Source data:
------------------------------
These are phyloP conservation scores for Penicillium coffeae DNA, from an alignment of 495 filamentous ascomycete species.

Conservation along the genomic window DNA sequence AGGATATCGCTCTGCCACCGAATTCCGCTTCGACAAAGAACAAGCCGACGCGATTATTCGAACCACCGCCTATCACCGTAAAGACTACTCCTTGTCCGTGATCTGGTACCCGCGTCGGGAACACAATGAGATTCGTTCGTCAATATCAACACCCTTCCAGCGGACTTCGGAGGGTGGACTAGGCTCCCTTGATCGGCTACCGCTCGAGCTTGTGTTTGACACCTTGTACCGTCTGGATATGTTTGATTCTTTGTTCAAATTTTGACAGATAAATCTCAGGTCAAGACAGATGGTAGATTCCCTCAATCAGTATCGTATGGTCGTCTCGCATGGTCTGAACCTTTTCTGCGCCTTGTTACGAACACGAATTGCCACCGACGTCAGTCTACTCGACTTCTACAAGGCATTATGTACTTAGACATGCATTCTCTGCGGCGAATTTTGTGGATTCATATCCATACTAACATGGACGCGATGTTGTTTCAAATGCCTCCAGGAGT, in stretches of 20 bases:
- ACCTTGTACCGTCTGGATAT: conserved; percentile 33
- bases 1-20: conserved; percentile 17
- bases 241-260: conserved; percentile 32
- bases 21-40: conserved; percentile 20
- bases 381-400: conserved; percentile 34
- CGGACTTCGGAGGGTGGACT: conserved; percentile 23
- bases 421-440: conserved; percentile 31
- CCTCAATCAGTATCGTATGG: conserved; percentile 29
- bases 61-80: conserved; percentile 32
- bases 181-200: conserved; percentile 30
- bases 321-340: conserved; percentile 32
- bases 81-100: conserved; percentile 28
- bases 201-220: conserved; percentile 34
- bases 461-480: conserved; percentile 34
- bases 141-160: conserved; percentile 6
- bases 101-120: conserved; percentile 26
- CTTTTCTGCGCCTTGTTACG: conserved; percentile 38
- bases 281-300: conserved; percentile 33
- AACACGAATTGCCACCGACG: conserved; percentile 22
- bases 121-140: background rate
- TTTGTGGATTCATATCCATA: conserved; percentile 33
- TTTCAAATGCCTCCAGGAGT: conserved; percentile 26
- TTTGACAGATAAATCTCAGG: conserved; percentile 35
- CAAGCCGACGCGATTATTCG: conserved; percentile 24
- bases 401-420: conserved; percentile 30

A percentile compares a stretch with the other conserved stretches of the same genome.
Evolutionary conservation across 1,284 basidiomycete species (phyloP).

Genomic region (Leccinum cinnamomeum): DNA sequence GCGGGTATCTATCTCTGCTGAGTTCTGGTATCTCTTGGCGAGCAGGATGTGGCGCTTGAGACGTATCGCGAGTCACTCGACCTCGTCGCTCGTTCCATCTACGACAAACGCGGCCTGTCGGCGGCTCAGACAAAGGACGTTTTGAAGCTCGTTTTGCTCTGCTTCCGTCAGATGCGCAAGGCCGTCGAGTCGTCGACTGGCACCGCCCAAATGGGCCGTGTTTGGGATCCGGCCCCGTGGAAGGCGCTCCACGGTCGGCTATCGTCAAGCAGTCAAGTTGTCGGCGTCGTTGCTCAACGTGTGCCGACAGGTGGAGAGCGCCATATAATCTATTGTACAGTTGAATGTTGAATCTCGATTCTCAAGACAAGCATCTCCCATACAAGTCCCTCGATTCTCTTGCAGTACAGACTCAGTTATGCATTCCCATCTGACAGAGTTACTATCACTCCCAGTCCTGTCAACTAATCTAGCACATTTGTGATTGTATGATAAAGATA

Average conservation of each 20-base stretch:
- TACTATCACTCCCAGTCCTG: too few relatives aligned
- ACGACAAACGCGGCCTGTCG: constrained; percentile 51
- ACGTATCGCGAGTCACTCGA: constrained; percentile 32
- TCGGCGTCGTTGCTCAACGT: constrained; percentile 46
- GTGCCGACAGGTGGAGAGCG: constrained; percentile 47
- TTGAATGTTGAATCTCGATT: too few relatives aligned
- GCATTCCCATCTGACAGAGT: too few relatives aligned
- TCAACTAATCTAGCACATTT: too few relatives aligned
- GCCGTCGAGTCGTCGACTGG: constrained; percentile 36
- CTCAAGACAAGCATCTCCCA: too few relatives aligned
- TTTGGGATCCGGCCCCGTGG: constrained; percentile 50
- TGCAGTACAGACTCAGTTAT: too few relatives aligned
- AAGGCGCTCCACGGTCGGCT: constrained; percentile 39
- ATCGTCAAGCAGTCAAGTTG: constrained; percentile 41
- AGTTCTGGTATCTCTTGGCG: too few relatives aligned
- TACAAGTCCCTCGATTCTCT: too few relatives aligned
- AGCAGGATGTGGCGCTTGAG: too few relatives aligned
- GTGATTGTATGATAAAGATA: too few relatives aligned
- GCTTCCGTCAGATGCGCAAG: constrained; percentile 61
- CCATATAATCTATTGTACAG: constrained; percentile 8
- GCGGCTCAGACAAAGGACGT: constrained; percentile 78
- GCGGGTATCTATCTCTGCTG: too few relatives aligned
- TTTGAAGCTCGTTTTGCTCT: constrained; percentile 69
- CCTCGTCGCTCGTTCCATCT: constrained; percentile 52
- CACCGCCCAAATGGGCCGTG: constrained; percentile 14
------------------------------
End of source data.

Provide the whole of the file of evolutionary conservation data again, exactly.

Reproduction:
These are phyloP conservation scores for Penicillium coffeae DNA, from an alignment of 495 filamentous ascomycete species.

Conservation along the genomic window DNA sequence AGGATATCGCTCTGCCACCGAATTCCGCTTCGACAAAGAACAAGCCGACGCGATTATTCGAACCACCGCCTATCACCGTAAAGACTACTCCTTGTCCGTGATCTGGTACCCGCGTCGGGAACACAATGAGATTCGTTCGTCAATATCAACACCCTTCCAGCGGACTTCGGAGGGTGGACTAGGCTCCCTTGATCGGCTACCGCTCGAGCTTGTGTTTGACACCTTGTACCGTCTGGATATGTTTGATTCTTTGTTCAAATTTTGACAGATAAATCTCAGGTCAAGACAGATGGTAGATTCCCTCAATCAGTATCGTATGGTCGTCTCGCATGGTCTGAACCTTTTCTGCGCCTTGTTACGAACACGAATTGCCACCGACGTCAGTCTACTCGACTTCTACAAGGCATTATGTACTTAGACATGCATTCTCTGCGGCGAATTTTGTGGATTCATATCCATACTAACATGGACGCGATGTTGTTTCAAATGCCTCCAGGAGT, in stretches of 20 bases:
- ACCTTGTACCGTCTGGATAT: conserved; percentile 33
- bases 1-20: conserved; percentile 17
- bases 241-260: conserved; percentile 32
- bases 21-40: conserved; percentile 20
- bases 381-400: conserved; percentile 34
- CGGACTTCGGAGGGTGGACT: conserved; percentile 23
- bases 421-440: conserved; percentile 31
- CCTCAATCAGTATCGTATGG: conserved; percentile 29
- bases 61-80: conserved; percentile 32
- bases 181-200: conserved; percentile 30
- bases 321-340: conserved; percentile 32
- bases 81-100: conserved; percentile 28
- bases 201-220: conserved; percentile 34
- bases 461-480: conserved; percentile 34
- bases 141-160: conserved; percentile 6
- bases 101-120: conserved; percentile 26
- CTTTTCTGCGCCTTGTTACG: conserved; percentile 38
- bases 281-300: conserved; percentile 33
- AACACGAATTGCCACCGACG: conserved; percentile 22
- bases 121-140: background rate
- TTTGTGGATTCATATCCATA: conserved; percentile 33
- TTTCAAATGCCTCCAGGAGT: conserved; percentile 26
- TTTGACAGATAAATCTCAGG: conserved; percentile 35
- CAAGCCGACGCGATTATTCG: conserved; percentile 24
- bases 401-420: conserved; percentile 30

A percentile compares a stretch with the other conserved stretches of the same genome.
Evolutionary conservation across 1,284 basidiomycete species (phyloP).

Genomic region (Leccinum cinnamomeum): DNA sequence GCGGGTATCTATCTCTGCTGAGTTCTGGTATCTCTTGGCGAGCAGGATGTGGCGCTTGAGACGTATCGCGAGTCACTCGACCTCGTCGCTCGTTCCATCTACGACAAACGCGGCCTGTCGGCGGCTCAGACAAAGGACGTTTTGAAGCTCGTTTTGCTCTGCTTCCGTCAGATGCGCAAGGCCGTCGAGTCGTCGACTGGCACCGCCCAAATGGGCCGTGTTTGGGATCCGGCCCCGTGGAAGGCGCTCCACGGTCGGCTATCGTCAAGCAGTCAAGTTGTCGGCGTCGTTGCTCAACGTGTGCCGACAGGTGGAGAGCGCCATATAATCTATTGTACAGTTGAATGTTGAATCTCGATTCTCAAGACAAGCATCTCCCATACAAGTCCCTCGATTCTCTTGCAGTACAGACTCAGTTATGCATTCCCATCTGACAGAGTTACTATCACTCCCAGTCCTGTCAACTAATCTAGCACATTTGTGATTGTATGATAAAGATA

Average conservation of each 20-base stretch:
- TACTATCACTCCCAGTCCTG: too few relatives aligned
- ACGACAAACGCGGCCTGTCG: constrained; percentile 51
- ACGTATCGCGAGTCACTCGA: constrained; percentile 32
- TCGGCGTCGTTGCTCAACGT: constrained; percentile 46
- GTGCCGACAGGTGGAGAGCG: constrained; percentile 47
- TTGAATGTTGAATCTCGATT: too few relatives aligned
- GCATTCCCATCTGACAGAGT: too few relatives aligned
- TCAACTAATCTAGCACATTT: too few relatives aligned
- GCCGTCGAGTCGTCGACTGG: constrained; percentile 36
- CTCAAGACAAGCATCTCCCA: too few relatives aligned
- TTTGGGATCCGGCCCCGTGG: constrained; percentile 50
- TGCAGTACAGACTCAGTTAT: too few relatives aligned
- AAGGCGCTCCACGGTCGGCT: constrained; percentile 39
- ATCGTCAAGCAGTCAAGTTG: constrained; percentile 41
- AGTTCTGGTATCTCTTGGCG: too few relatives aligned
- TACAAGTCCCTCGATTCTCT: too few relatives aligned
- AGCAGGATGTGGCGCTTGAG: too few relatives aligned
- GTGATTGTATGATAAAGATA: too few relatives aligned
- GCTTCCGTCAGATGCGCAAG: constrained; percentile 61
- CCATATAATCTATTGTACAG: constrained; percentile 8
- GCGGCTCAGACAAAGGACGT: constrained; percentile 78
- GCGGGTATCTATCTCTGCTG: too few relatives aligned
- TTTGAAGCTCGTTTTGCTCT: constrained; percentile 69
- CCTCGTCGCTCGTTCCATCT: constrained; percentile 52
- CACCGCCCAAATGGGCCGTG: constrained; percentile 14